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James McCormick thinks there is coordination between the 2024 Morrisey and Leonhardt campaigns. That includes the Roby presence at Flat Top Arms.

McCormick has filed an ethics complaint against Leonhardt seeking to uncover the truth. He thinks the coordination will be uncovered during that investigation.

We’ll keep an eye on that for you.

* * * * * *

A recent reputable statewide poll allegedly has the Republican governor’s race tightening – at least for one candidate.

While Morrisey still leads the field as he has from day one, Kanawha Delegate Moore Capito is said to be making a run at the top spot.

We are told the poll shows the AG holding at 36%. Capito is at 30%. Chris Miller stands at 12% while Warner has slipped to 10%. The remainder are in single digits.

Sitting Governor Jim Justice still enjoys a commanding lead over Congressman Alex Mooney for United States Senate.

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The poll is independent of any campaign and was conducted by a well-known national firm for a state business organization.

There is speculation that low poll numbers might persuade GOP State Auditor JB McCuskey to drop out of the governor’s race and run instead for Attorney General.

Recent polling on the AG race has shown former U.S. Attorney Mike Stuart and State Senator Ryan Weld virtually deadlocked at 12 or 13%.

Stuart, now a Kanawha State Senator, would have a more difficult race to win if McCuskey filed from Kanawha County.

* * * * * *

That gubernatorial poll might explain why the Morrissey campaign was calling state executive committee members seeking an endorsement recently.

Or maybe they’re just paranoid. Or perhaps that’s how they do it in New Jersey.

I was taught that executive committee members should keep their preferences to themselves until after their primary.

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* * * * * *

Meanwhile, incumbent Kanawha County Magistrate Joe Lopez has pre-filed for re-election in Division One, according to Clerk Vera McCormick. Incumbent Magistrate Jack Pauley has pre-filed in Division Four. In Division Five, appointed incumbent Leslie Grace has pre-filed. Incumbent Joe Shelton is pre-filed in Division Six.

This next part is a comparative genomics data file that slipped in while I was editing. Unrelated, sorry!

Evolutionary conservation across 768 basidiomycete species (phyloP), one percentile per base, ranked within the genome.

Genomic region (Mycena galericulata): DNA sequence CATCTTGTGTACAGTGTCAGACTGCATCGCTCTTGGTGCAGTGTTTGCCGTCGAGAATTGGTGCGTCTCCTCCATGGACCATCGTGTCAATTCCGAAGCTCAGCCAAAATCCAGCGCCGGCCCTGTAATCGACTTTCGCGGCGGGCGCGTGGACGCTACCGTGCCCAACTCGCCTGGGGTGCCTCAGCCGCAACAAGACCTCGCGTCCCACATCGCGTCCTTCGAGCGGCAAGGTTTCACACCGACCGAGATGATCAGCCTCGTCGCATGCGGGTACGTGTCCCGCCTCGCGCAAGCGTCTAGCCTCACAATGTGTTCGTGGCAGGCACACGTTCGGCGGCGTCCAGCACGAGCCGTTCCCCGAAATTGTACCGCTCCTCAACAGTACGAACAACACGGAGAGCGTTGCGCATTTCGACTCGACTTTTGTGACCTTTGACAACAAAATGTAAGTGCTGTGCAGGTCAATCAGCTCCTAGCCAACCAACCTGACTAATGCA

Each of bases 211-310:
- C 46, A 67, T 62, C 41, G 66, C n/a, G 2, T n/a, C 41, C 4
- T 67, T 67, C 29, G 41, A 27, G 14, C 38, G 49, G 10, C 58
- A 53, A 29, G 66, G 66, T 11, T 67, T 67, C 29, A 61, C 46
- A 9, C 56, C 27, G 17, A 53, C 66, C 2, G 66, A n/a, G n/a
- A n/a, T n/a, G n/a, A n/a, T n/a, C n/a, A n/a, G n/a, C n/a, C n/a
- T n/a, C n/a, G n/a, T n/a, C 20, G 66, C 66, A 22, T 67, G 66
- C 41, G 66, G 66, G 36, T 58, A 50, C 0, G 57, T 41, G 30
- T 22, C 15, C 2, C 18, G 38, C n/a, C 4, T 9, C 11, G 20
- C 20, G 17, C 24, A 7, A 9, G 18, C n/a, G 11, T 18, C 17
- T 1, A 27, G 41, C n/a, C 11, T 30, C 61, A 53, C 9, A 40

Chad Smarr and Tressia Cabell have pre-filed for Magistrate but have not yet designated a division.

For County Commissioner, Republican Chris Walters has prefiled from District Three as we previously reported.

Republican Debra Rusnak is running for Prosecuting Attorney.

Republican Joey Crawford has pre-filed for Sheriff. Incumbent Mike Rutherford is term-limited.

Democrat incumbent Assessor Sallie Robinson-McKnight is running again. Republican Zac Longwell has also pre-filed for that position.

* * * * * *

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Making the rounds of rumors at the Kanawha Courthouse last week was the word that former Republican County Prosecutor Mark Plants will run for the new circuit judge position.

Kanawha has had seven circuit judges. That will move to eight with the 2024 election.

Kanawha judges run by division.

Plants was a prosecutor for six years and since has enjoyed a thriving South Charleston law practice.

Despite his legal career, he touts the four years he played football for Don Nehlen in Morgantown as his major accomplishment.

* * * * * *

As noted earlier, longtime Kanawha Assistant Prosecutor Debra Rusnak has announced her campaign for county prosecutor in 2024.

“I’m uniquely qualified because of my experience dealing with victims and in dealing with some of the most violent people that we have here in Kanawha County,” Rusnak said as she pre-filed at the courthouse.

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She will seek the GOP nomination in the May 2024 Primary Election. Current two-term Republican Prosecutor Chuck Miller, 75, has said he will not seek re-election. He said he will serve as Rusnak’s campaign treasurer.

If she wins next year, she would be the first woman elected prosecutor in Kanawha County. 

“I do believe that at the end of the day, it is not about my gender. I do believe it is about my experience in these types of cases. My experience in dealing with criminals, holding them accountable, and helping victims,” Rusnak said.

Contact Ron Gregory at 304-533-5185; or ron.gregory@wvstatewide.com Anonymity assured.

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  • Ron Gregory

    From Mayor of Glenville at age 26 to Assistant Mayor of Charleston, management of various public entities, and countless political races in West Virginia – Ron Gregory is the most noted political correspondent in the state.

From Mayor of Glenville at age 26 to Assistant Mayor of Charleston, management of various public entities, and countless political races in West Virginia - Ron Gregory is the most noted political correspondent in the state.